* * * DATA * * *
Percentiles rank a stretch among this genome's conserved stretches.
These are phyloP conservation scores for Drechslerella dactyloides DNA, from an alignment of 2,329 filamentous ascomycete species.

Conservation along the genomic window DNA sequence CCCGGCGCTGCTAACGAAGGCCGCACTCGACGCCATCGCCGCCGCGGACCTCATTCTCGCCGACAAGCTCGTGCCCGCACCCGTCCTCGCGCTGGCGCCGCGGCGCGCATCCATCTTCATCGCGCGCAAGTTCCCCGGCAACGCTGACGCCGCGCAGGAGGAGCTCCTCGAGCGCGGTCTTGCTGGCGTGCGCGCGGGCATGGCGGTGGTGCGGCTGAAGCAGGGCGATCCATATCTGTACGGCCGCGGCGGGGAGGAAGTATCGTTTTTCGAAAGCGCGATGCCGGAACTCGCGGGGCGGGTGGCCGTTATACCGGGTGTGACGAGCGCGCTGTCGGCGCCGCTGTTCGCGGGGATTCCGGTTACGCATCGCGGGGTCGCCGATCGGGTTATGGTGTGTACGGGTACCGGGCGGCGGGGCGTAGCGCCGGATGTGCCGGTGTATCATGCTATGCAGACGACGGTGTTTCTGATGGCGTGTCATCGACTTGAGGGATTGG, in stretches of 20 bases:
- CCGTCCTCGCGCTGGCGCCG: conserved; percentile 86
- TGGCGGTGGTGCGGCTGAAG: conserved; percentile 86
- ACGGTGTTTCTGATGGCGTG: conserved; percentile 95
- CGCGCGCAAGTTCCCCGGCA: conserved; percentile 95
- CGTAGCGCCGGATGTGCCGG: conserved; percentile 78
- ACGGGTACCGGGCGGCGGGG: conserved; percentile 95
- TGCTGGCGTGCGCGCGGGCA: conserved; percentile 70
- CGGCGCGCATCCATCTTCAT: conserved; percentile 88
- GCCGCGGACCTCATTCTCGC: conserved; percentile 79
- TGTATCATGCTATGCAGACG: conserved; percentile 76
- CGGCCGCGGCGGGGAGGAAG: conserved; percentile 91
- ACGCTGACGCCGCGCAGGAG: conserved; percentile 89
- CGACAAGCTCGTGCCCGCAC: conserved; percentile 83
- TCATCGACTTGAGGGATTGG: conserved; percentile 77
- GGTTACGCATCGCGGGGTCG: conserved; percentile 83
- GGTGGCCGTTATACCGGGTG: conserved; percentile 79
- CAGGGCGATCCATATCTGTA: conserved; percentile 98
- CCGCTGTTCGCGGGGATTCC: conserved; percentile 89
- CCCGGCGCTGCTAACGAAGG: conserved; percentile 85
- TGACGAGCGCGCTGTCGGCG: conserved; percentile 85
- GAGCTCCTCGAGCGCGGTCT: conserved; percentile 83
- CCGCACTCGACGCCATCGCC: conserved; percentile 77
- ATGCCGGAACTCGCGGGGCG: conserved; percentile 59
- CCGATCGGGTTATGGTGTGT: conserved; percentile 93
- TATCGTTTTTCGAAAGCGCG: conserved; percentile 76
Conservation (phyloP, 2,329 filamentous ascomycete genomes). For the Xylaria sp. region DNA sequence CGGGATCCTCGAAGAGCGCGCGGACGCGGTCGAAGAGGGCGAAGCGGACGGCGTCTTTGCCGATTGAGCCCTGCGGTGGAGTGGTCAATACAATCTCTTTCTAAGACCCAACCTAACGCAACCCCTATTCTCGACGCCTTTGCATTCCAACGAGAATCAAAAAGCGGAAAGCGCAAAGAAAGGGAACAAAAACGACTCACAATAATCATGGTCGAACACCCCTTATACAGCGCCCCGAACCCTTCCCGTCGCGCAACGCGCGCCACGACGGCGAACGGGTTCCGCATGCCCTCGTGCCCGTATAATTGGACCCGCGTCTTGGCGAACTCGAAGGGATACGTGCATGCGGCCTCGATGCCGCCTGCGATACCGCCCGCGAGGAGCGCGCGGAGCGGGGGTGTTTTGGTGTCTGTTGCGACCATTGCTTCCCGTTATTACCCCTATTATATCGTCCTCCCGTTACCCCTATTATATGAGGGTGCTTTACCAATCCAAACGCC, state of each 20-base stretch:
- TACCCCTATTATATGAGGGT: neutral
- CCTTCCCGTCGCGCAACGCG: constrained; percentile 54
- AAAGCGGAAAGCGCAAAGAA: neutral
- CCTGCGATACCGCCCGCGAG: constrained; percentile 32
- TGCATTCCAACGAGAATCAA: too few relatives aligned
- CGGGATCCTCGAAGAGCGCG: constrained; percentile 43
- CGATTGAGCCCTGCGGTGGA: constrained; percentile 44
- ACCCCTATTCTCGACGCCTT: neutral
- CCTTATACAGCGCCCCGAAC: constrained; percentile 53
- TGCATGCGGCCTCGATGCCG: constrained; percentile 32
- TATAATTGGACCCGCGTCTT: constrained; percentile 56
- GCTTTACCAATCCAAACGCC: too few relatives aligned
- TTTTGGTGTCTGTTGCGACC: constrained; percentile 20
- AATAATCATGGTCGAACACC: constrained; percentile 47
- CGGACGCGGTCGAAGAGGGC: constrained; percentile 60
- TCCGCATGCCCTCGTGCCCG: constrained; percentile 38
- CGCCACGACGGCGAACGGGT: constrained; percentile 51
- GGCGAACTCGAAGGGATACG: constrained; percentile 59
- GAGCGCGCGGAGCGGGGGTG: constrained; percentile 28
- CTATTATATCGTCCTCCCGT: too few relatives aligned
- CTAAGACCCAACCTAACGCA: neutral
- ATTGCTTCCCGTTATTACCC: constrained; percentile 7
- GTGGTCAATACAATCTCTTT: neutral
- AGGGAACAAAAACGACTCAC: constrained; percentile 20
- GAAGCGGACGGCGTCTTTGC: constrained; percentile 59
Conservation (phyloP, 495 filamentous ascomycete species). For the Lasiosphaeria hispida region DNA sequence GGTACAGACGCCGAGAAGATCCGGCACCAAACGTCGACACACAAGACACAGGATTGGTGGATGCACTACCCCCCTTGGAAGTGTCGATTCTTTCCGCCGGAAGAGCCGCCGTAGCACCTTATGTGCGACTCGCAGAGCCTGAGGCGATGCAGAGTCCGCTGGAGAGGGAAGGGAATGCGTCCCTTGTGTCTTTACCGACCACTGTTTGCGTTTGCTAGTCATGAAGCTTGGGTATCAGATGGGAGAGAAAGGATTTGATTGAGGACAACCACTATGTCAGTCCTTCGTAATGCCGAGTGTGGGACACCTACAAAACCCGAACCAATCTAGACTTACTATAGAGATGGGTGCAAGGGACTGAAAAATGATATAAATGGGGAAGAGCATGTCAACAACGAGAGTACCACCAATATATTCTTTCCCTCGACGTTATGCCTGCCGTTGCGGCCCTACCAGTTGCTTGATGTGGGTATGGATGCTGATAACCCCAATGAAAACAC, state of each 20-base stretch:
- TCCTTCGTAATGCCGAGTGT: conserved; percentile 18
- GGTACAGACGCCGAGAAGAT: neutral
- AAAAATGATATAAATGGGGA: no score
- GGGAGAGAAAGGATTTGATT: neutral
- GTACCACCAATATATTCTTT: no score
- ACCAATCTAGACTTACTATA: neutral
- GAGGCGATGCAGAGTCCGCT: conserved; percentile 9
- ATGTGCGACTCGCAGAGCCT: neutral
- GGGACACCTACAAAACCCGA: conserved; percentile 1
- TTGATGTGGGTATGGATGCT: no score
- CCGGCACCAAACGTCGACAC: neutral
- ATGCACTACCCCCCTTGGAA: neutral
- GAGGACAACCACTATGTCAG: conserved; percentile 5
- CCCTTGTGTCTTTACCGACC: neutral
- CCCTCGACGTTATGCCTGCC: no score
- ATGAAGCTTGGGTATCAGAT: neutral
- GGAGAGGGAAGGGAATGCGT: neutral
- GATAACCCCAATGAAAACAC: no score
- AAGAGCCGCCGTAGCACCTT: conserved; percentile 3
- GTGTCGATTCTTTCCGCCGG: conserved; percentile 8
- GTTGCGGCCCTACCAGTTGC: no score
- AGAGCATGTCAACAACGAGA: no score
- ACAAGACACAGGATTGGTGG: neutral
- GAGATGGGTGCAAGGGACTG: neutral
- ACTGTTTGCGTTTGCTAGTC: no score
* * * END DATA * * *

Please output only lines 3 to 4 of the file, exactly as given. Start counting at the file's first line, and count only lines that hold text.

Conservation along the genomic window DNA sequence CCCGGCGCTGCTAACGAAGGCCGCACTCGACGCCATCGCCGCCGCGGACCTCATTCTCGCCGACAAGCTCGTGCCCGCACCCGTCCTCGCGCTGGCGCCGCGGCGCGCATCCATCTTCATCGCGCGCAAGTTCCCCGGCAACGCTGACGCCGCGCAGGAGGAGCTCCTCGAGCGCGGTCTTGCTGGCGTGCGCGCGGGCATGGCGGTGGTGCGGCTGAAGCAGGGCGATCCATATCTGTACGGCCGCGGCGGGGAGGAAGTATCGTTTTTCGAAAGCGCGATGCCGGAACTCGCGGGGCGGGTGGCCGTTATACCGGGTGTGACGAGCGCGCTGTCGGCGCCGCTGTTCGCGGGGATTCCGGTTACGCATCGCGGGGTCGCCGATCGGGTTATGGTGTGTACGGGTACCGGGCGGCGGGGCGTAGCGCCGGATGTGCCGGTGTATCATGCTATGCAGACGACGGTGTTTCTGATGGCGTGTCATCGACTTGAGGGATTGG, in stretches of 20 bases:
- CCGTCCTCGCGCTGGCGCCG: conserved; percentile 86